The failed prophecies of the historical Jesus
I would like to let you all know what first convinced me that Jesus existed as a historical human being.
The three earliest gospels (Mark, Matthew and Luke) each contain roughly the same set of apocalyptic prophecies, each with a certain deadline. The apocalyptic deadlines are as follows:
And he said to them, ‘Truly I tell you, there are some standing here who will not taste death until they see that the kingdom of God has come with power.’
Truly I tell you, this generation will not pass away until all these things have taken place.
These deadlines are in the context of Jesus predicting the details of the apocalypse.
In Mark 8, the prophecies are as follows:
- If any want to become my followers, let them deny themselves and take up their cross and follow me. For those who want to save their life will lose it, and those who lose their life for my sake, and for the sake of the gospel, will save it
- Those who are ashamed of me and of my words in this adulterous and sinful generation, of them the Son of Man will also be ashamed when he comes in the glory of his Father with the holy angels
And the deadline for these two prophecies is, "Truly I tell you, there are some standing here who will not taste death until they see that the kingdom of God has come with power."
Mark 13 contains much fuller detail. In Mark 13, the prophecies are as follows:
- Many will come in my name and say, “I am he!” and they will lead many astray.
- When you hear of wars and rumours of wars, do not be alarmed; this must take place, but the end is still to come.
- For nation will rise against nation, and kingdom against kingdom
- there will be earthquakes in various places
- there will be famines
- they will hand you over to councils
- you will be beaten in synagogues
- you will stand before governors and kings because of me, as a testimony to them
- bring you to trial and hand you over
- Brother will betray brother to death, and a father his child
- children will rise against parents and have them put to death
- you will be hated by all because of my name
- the one who endures to the end will be saved
- the desolating sacrilege set up where it ought not to be
- those in Judea must flee to the mountains
- Woe to those who are pregnant and to those who are nursing infants in those days
- in those days there will be suffering, such as has not been from the beginning of the creation that God created until now, no, and never will be
- for the sake of the elect, whom he chose, he has cut short those days
- False messiahs and false prophets will appear and produce signs and omens, to lead astray, if possible, the elect.
- sun and moon will be darkened
- the stars will be falling from heaven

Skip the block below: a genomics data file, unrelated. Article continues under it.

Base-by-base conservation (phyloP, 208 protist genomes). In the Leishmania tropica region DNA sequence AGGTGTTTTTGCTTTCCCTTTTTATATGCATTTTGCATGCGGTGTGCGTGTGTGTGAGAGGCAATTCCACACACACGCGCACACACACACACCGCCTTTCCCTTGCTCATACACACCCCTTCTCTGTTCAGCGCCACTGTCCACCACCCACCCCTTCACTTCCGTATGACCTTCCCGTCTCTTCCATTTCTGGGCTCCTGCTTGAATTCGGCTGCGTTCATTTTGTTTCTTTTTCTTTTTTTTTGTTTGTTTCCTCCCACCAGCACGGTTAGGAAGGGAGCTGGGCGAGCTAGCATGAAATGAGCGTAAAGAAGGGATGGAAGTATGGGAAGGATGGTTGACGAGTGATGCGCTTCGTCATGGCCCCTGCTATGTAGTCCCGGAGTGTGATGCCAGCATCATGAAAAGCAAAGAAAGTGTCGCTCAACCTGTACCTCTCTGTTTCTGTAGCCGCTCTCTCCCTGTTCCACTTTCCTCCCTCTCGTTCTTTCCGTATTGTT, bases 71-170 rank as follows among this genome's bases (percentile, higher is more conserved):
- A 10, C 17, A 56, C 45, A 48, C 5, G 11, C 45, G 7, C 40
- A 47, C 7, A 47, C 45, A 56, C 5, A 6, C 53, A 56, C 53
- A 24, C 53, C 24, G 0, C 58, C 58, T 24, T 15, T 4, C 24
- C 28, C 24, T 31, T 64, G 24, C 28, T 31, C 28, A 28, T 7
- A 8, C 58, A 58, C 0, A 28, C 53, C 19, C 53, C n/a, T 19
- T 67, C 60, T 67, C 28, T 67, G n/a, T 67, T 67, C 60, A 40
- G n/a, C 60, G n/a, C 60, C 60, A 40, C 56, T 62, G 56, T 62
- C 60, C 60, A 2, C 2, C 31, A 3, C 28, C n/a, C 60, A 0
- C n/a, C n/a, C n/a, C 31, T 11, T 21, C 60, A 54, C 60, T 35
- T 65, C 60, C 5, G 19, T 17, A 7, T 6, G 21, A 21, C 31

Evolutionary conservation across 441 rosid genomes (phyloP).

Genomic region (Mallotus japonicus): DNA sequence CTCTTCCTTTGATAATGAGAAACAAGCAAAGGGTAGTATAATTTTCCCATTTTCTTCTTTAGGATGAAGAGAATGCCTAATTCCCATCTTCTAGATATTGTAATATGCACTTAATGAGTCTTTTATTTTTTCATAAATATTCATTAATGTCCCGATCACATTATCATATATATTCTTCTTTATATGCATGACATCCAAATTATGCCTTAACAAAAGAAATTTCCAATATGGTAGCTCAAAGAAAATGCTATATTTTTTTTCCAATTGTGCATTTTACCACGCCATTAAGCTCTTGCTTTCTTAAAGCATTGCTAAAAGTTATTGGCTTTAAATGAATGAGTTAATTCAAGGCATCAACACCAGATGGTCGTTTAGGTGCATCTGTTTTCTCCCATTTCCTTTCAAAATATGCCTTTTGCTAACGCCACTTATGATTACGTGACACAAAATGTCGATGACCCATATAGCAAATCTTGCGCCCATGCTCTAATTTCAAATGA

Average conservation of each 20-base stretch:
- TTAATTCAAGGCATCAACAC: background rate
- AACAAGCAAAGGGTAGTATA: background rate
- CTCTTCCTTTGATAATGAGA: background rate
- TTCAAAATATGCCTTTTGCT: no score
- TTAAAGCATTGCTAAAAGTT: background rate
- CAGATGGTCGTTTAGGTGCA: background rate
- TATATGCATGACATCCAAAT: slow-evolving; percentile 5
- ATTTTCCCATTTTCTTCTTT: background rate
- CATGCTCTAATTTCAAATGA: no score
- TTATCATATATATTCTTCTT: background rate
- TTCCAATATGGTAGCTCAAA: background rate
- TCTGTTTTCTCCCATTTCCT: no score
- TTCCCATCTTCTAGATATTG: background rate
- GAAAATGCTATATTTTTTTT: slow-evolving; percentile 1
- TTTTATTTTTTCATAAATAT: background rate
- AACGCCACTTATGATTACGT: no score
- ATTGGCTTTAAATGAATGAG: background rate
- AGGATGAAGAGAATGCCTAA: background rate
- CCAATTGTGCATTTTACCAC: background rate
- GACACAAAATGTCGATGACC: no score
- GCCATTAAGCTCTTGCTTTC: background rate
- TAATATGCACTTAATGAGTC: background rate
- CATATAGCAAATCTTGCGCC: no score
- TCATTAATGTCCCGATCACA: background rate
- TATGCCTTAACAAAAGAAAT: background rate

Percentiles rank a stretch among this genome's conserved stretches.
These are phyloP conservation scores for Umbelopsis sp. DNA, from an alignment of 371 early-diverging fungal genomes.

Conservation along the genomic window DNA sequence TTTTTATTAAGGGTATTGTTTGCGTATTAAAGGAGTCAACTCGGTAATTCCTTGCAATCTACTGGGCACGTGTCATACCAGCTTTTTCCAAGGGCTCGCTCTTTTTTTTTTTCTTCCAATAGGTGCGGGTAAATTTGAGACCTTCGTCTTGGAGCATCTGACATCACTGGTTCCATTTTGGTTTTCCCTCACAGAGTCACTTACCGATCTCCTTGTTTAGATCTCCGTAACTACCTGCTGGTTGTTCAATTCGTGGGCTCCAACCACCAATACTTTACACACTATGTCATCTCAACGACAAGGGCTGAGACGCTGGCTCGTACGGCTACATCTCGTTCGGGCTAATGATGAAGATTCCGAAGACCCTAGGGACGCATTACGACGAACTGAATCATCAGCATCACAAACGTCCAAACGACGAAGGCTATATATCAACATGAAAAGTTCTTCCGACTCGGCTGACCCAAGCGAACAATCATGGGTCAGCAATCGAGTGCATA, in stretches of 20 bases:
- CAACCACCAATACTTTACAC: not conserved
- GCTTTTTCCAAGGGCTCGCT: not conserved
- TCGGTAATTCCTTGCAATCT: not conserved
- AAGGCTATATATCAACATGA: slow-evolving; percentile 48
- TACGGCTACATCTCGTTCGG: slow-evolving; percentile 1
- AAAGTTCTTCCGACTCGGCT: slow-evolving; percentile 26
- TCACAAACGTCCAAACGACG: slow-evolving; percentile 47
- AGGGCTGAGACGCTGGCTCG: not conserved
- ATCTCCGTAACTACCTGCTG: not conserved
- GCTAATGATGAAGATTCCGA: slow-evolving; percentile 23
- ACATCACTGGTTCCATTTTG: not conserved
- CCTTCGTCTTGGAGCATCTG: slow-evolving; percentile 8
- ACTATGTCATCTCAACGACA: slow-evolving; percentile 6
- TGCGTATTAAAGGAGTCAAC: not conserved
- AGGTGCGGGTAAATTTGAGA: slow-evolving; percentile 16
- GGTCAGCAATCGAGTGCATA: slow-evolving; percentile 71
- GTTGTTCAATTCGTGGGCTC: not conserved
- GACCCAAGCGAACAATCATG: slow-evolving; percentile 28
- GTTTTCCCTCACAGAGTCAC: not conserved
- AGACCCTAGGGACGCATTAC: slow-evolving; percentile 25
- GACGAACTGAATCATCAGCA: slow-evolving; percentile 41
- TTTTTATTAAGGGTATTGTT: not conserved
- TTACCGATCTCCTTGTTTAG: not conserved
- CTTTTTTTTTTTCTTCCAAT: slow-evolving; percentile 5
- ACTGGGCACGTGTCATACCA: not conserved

- the powers in the heavens will be shaken
- Then they will see “the Son of Man coming in clouds” with great power and glory
- Then he will send out the angels, and gather his elect from the four winds, from the ends of the earth to the ends of heaven.
And the deadline for all of these prophecies is given as, "Truly I tell you, this generation will not pass away until all these things have taken place."
This means, at the very least, the Christian author of the gospel of Mark believed that Jesus taught the apocalypse is right around the corner. So, what is the best explanation for this belief? There is a known personality profile of those who lead religious movements and tell others that the end of the world is directly at hand: doomsday cult leaders. History and the modern day is littered with those people, and they very much tend to be actual people, not mere myths. If you take the gospel accounts at face value, even regardless of whether or not you accept the theology or miracle stories, that is the character profile that you find in Jesus. In addition to the doomsday prophecies,
- He strongly encouraged complete devotion to his self (Matthew 16:16-17).
- He encouraged hatred of one's family (Luke 14:26) and complete separation from one's family (Matthew 19:29).
- He made enemies of the religious authorities (Matthew 21:23-27).
Shortly after I found about the apparently failed doomsday prophecies of Jesus, I immediately concluded that Jesus really was a doomsday cult leader. I then wondered why this wasn't a big rhetorical point against Christianity. There were apparently a lot of atheists on the Internet who, rightly or wrongly, believed that Jesus never actually existed, primarily because they believed that the gospels can not be used for historical evidence. However, the gospels do contain direct evidence of what many of the earliest Christians believed, so maybe we can make very good conclusions from what they apparently believed. It is much more plausible that their beliefs spring from an actual single human traveling cult leader named Jesus than it is from a mere myth of such a man.
I was told that I was not the first to come up with this theory of Jesus the doomsday prophet. In fact, it was first proposed one hundred years ago by a critical scholar named Albert Schweitzer. Since then, a very similar model of Jesus has been predominately accepted among critical historians of the New Testament. It is what Bart Ehrman believes, for example. They call the model of Jesus the "apocalyptic prophet." Bart Ehrman wrote a book titled, Jesus: Apocalyptic Prophet of the New Millennium. I strongly recommend that book. It is the only modern book fully laying out evidence for that model of Jesus for the lay readers.